Pots

Large planters look great but unfortunately take lots of soil and are hard to move.  When planting this spring, fill the container with polystyrene chips or empty water bottles.  Leave space at the top for 8-10 inches of soil.

One great way to reduce the need to water wooden and terra-cotta planters is to line them with garbage bags and cut a drainage hole in the bottom.  This should reduce your need to water by about half.

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4 Responses to “Pots”

  1. Stacy Millard Says:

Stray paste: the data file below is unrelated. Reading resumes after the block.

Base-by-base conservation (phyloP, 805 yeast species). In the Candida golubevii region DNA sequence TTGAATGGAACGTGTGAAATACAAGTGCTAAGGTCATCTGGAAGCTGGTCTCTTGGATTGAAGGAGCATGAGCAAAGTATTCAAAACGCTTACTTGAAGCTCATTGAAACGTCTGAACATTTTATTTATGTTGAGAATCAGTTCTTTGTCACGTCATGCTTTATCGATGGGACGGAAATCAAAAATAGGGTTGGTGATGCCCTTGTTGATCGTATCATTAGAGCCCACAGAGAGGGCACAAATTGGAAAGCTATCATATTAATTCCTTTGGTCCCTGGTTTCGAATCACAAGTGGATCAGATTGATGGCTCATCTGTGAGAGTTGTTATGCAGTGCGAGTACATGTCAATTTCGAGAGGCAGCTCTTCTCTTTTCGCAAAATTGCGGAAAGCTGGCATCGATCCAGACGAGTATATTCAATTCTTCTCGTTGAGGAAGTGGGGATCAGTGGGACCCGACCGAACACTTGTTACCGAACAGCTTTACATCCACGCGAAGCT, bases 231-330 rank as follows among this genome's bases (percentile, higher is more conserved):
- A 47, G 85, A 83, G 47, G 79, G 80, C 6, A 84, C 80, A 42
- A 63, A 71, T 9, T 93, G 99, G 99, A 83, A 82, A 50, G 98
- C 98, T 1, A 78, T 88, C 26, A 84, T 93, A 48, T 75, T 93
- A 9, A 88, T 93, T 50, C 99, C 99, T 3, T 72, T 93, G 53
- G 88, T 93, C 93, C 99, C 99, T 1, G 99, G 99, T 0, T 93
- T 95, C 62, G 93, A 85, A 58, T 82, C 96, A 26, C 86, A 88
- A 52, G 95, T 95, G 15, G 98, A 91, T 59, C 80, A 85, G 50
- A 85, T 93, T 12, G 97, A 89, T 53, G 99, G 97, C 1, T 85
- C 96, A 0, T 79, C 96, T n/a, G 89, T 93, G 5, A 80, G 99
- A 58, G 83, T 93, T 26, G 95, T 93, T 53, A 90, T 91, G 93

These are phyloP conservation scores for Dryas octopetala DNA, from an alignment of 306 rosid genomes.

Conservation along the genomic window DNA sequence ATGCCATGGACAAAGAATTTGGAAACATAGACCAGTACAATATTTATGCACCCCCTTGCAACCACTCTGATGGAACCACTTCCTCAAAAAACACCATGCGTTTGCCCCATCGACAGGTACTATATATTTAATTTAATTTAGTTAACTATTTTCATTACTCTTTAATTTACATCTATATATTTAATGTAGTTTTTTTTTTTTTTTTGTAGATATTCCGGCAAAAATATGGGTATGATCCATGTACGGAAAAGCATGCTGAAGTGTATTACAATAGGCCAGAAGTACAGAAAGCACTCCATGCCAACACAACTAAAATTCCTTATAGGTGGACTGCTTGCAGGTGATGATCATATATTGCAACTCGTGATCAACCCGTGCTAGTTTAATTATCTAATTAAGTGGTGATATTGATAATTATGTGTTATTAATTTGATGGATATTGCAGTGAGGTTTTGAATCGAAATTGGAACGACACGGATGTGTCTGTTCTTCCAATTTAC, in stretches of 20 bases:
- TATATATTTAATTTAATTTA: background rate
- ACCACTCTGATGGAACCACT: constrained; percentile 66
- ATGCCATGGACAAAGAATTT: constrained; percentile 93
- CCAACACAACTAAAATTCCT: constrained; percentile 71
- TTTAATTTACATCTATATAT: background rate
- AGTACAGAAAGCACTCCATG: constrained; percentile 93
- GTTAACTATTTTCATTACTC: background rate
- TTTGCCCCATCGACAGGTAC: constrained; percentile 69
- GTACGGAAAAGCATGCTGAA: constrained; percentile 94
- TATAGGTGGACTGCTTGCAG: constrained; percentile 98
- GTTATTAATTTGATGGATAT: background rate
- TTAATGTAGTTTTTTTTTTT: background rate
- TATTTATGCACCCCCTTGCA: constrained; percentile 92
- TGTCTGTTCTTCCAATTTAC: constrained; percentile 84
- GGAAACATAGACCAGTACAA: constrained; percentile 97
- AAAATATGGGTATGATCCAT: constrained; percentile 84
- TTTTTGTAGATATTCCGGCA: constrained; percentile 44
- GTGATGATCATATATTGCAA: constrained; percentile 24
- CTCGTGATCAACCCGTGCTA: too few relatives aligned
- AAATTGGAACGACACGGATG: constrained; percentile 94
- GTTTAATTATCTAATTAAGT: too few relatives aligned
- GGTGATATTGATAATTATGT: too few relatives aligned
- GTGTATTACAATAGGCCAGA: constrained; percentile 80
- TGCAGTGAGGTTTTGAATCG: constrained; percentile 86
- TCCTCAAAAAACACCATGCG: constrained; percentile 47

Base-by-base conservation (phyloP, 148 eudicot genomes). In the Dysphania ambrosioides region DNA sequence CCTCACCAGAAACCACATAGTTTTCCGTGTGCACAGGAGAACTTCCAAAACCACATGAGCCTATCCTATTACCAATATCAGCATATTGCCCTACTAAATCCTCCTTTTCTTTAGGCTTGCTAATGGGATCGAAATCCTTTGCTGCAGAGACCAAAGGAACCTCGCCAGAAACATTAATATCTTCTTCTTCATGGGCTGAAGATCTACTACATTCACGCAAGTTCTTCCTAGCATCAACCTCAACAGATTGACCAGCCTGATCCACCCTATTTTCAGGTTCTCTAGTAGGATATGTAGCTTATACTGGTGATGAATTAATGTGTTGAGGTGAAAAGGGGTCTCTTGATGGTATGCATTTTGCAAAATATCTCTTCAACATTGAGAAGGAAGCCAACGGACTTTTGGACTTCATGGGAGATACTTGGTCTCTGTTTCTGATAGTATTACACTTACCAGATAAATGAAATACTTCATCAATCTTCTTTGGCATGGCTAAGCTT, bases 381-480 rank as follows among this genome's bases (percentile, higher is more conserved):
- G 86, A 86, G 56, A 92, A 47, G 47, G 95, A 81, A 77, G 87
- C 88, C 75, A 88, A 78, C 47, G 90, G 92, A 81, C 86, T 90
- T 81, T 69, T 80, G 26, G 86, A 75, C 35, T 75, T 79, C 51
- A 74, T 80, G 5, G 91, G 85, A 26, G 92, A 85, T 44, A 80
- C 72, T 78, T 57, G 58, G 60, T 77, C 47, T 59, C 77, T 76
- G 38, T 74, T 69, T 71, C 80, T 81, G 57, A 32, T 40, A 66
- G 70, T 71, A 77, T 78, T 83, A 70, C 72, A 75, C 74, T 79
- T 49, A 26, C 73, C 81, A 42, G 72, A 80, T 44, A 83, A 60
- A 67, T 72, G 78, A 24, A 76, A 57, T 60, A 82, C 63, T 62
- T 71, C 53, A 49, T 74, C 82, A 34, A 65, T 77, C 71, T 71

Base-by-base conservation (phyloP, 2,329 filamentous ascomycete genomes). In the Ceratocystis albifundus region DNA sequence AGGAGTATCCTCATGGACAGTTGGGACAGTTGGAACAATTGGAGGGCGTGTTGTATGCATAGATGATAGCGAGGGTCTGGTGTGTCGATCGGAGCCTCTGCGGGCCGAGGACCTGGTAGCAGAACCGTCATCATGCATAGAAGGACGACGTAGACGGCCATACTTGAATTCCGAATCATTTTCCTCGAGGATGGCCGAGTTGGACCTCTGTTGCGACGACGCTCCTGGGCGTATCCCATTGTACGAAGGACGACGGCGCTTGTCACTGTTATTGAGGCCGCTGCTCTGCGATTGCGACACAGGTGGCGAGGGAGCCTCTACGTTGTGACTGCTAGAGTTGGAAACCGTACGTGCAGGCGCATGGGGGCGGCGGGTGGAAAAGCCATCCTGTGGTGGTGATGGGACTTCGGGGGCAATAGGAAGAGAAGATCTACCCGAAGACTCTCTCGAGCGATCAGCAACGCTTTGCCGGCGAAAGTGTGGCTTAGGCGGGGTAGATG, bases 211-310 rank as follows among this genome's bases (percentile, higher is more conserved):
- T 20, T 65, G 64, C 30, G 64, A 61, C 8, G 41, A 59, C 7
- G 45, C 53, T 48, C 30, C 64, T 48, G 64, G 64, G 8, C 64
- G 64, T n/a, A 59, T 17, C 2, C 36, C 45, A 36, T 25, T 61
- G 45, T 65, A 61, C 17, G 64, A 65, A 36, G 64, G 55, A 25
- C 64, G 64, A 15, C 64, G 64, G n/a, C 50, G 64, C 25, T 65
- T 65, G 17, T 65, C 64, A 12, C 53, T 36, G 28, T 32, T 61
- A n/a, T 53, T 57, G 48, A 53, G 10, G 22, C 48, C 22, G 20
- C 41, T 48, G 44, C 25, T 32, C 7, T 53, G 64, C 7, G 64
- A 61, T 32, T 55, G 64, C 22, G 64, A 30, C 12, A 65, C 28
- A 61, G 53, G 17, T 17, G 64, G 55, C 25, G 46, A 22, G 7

I am loving the tips on this blog! I’ll definitely be using lots of them this spring/summer.

  2. ketchrin Says:

    I live north. how do you over winter these? zone 5/6

    • Ottawa Garden Design Says:

      Hello,
      Thanks for your question.
      When choosing a pot for a Northern climate I would suggest choosing one that is made with a fiber glass content in it. In my experience the fiberclay pot works well; they seem to stand up the best to change in temperatures. Fill the bottom part of the planter with packing peanuts (foam chips), they will help to absorb some of the changes in temperature and will reduce the pot swelling and cracking. Add your potting mixture to the top.
      In the pot that features the hosta’s, we usually dig the hosta back into the ground in the fall. The pot is then re-used for fall arrangements and winter arrangements.
      Hope these tips help. Enjoy!

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